Everybody hates web site redesigns. Or so it seems, based on my three decades of doing them.
I was involved with only one high-profile redesign that people seemed to love across the board. That was for a Hollywood trade paper, about 2002. Rave reviews. Rightly so — it was a major upgrade — but so were the others before that and the others after that.
People hate change when it’s inflicted upon their daily routine, and resent having to do the mental work to adapt to a new scheme. They’d rather fight than switch.
The team at ESPN is taking lots of uppercuts right now, having unveiled a redesign on the eve of April Fool’s Day. The change was long overdue, with the site last overhauled in 2009. Plus, mobile users had tired of being forced onto a dumbed-down version of the site — despite being the majority of site readers.
The new ESPN hits all the contemporary marks — lots of white space, mobile-responsive (meaning elements scale down for small screens), giant images and better video display. “Improved personalization” is key as well, since many ESPN users are logged in to the site anyway.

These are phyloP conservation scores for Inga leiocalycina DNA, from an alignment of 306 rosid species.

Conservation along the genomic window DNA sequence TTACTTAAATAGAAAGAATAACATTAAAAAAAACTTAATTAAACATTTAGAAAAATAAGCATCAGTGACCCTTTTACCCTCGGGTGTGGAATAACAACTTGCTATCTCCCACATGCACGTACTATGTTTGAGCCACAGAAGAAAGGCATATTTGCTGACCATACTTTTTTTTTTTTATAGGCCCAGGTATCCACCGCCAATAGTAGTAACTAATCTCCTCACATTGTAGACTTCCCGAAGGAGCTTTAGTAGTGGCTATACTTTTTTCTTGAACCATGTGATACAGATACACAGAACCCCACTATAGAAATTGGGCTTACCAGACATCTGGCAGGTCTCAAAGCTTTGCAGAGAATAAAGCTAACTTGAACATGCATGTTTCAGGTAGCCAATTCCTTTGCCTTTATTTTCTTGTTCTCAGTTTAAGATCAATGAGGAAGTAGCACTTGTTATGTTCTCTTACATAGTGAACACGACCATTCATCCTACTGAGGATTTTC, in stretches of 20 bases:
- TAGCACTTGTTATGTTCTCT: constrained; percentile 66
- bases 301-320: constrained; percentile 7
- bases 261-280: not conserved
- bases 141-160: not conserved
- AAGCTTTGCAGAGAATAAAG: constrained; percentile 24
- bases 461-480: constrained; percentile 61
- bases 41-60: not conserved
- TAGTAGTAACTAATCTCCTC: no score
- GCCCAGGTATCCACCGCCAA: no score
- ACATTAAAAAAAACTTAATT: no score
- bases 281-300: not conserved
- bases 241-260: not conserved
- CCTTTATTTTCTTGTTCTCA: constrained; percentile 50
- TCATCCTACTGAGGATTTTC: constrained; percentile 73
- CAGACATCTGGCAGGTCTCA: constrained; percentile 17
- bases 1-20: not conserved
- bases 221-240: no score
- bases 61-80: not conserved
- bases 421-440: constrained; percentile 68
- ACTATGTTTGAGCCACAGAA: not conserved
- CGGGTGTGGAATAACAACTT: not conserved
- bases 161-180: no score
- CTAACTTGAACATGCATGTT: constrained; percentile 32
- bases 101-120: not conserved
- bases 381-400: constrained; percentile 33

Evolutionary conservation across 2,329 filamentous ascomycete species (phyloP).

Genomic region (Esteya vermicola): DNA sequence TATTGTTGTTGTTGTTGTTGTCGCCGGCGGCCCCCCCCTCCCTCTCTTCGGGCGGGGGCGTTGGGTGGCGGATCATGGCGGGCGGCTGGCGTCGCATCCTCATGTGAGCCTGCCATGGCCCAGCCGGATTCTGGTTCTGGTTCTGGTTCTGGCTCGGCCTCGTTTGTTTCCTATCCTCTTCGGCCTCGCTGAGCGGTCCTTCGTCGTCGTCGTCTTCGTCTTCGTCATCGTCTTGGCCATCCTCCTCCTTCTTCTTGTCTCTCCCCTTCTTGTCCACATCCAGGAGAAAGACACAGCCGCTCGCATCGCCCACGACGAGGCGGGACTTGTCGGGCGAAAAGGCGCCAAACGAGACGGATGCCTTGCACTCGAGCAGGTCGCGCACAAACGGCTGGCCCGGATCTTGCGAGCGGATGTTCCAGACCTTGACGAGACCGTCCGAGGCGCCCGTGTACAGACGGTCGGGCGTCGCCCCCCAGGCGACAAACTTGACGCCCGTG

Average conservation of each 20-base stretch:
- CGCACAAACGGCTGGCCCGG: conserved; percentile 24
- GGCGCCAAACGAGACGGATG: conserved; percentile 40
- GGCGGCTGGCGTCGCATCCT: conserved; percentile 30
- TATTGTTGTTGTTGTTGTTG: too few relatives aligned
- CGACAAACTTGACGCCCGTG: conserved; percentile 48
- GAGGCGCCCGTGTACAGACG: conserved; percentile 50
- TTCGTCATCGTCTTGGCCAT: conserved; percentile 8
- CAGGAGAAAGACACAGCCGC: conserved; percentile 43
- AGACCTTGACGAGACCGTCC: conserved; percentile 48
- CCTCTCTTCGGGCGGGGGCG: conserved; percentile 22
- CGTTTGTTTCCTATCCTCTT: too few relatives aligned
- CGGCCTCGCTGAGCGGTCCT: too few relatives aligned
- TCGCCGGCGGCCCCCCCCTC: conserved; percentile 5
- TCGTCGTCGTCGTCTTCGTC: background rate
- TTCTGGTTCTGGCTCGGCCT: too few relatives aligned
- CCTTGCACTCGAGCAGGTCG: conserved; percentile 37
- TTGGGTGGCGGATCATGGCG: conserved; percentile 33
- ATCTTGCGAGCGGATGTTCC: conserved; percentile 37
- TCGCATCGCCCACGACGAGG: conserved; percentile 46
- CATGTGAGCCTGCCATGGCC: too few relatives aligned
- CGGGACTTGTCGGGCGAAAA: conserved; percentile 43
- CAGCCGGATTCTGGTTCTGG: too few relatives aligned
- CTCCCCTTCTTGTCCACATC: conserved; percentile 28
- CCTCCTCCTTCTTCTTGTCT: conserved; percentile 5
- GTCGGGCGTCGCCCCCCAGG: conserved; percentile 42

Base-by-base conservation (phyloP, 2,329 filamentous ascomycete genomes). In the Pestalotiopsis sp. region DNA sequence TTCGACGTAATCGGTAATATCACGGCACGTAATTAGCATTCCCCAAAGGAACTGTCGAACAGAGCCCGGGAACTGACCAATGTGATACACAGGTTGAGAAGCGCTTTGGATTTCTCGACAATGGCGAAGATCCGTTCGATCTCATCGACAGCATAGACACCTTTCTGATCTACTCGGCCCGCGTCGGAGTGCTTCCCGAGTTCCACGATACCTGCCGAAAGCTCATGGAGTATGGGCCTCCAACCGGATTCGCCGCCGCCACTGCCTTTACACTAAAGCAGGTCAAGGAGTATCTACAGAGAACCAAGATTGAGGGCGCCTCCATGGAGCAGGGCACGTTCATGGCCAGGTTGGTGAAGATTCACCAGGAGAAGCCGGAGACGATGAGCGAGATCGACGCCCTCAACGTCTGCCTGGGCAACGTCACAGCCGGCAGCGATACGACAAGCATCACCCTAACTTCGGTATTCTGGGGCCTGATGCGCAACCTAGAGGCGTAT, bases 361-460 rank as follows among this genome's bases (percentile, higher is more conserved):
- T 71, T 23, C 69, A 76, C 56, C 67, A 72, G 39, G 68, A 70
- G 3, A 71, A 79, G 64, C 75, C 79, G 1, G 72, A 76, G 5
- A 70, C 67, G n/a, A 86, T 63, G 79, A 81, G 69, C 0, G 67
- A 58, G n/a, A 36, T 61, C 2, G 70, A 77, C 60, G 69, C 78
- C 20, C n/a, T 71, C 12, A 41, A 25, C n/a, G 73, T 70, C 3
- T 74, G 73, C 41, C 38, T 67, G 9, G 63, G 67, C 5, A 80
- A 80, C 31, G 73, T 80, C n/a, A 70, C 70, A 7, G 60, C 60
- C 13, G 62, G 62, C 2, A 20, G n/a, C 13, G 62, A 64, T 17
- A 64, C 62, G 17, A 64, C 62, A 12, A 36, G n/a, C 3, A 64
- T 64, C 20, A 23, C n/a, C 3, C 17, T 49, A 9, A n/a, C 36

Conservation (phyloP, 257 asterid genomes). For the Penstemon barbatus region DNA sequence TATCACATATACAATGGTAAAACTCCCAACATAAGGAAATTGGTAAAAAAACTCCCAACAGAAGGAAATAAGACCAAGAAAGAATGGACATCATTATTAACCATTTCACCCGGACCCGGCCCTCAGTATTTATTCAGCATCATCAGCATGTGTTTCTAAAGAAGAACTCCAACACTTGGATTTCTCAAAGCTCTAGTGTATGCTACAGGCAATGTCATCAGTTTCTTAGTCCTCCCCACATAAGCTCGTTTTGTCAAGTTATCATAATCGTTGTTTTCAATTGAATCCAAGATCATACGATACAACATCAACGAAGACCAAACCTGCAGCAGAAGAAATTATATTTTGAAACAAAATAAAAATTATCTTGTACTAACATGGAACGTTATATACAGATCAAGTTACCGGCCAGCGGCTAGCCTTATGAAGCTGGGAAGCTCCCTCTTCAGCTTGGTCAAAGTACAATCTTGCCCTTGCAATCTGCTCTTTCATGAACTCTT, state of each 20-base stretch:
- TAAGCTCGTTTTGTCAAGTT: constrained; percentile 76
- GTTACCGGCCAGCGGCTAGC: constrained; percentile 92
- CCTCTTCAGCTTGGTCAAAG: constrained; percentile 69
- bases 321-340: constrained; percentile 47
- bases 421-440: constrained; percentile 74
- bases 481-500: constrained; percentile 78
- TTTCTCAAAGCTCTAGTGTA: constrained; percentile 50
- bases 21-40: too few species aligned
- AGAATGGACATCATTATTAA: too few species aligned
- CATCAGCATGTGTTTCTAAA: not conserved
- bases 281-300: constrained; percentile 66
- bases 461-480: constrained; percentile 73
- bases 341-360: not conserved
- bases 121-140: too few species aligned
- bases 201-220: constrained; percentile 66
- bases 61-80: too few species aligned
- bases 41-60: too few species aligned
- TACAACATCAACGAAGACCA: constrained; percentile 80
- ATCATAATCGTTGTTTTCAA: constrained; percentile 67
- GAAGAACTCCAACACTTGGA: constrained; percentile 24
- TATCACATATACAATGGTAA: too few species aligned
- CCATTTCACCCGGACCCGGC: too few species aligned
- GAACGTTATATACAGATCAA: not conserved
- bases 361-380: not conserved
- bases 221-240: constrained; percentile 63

ESPN’s article about the big change was featured on the site for only a day, but that was long enough to see several thousand complaints lodged via the comments. Almost all were pans. Even by redesign standards, it was a lashing. (Read all the ESPN complaints.)
“Please let this be an April Fools joke,” one early commenter said. No such luck.
I was among those who woke up April 2 hoping against hope for the “real” redesign. While I appreciate some of the changes ESPN made, I hate the thing in totality:
Slow to load due to huge images, buried headlines, endless and senseless scrolling of content on the home page, a ton of social media quotes where the work of pros should be, unwanted customization — it’s modern design run amok. Feels like the designers ran out of time and left the thing unfinished.
Which brings us to another thing I’ve learned about redesigns: When they’re eventually replaced, the same people who crabbed in the beginning will be mourning the destruction of their beloved web site.
As for ESPN, its 90 million or so disgruntled readers have tons of alternatives. Yet, in a way, the Disney-owned site is a monopoly. It’s ground zero for sports in this nation. Consider it truth in advertising when ESPN promises “a constantly updating river of content.”
And so another user summed things up pretty well:
“Guess I’ll have to try to get used to this clunky POS since most other sports web sites suck even worse …”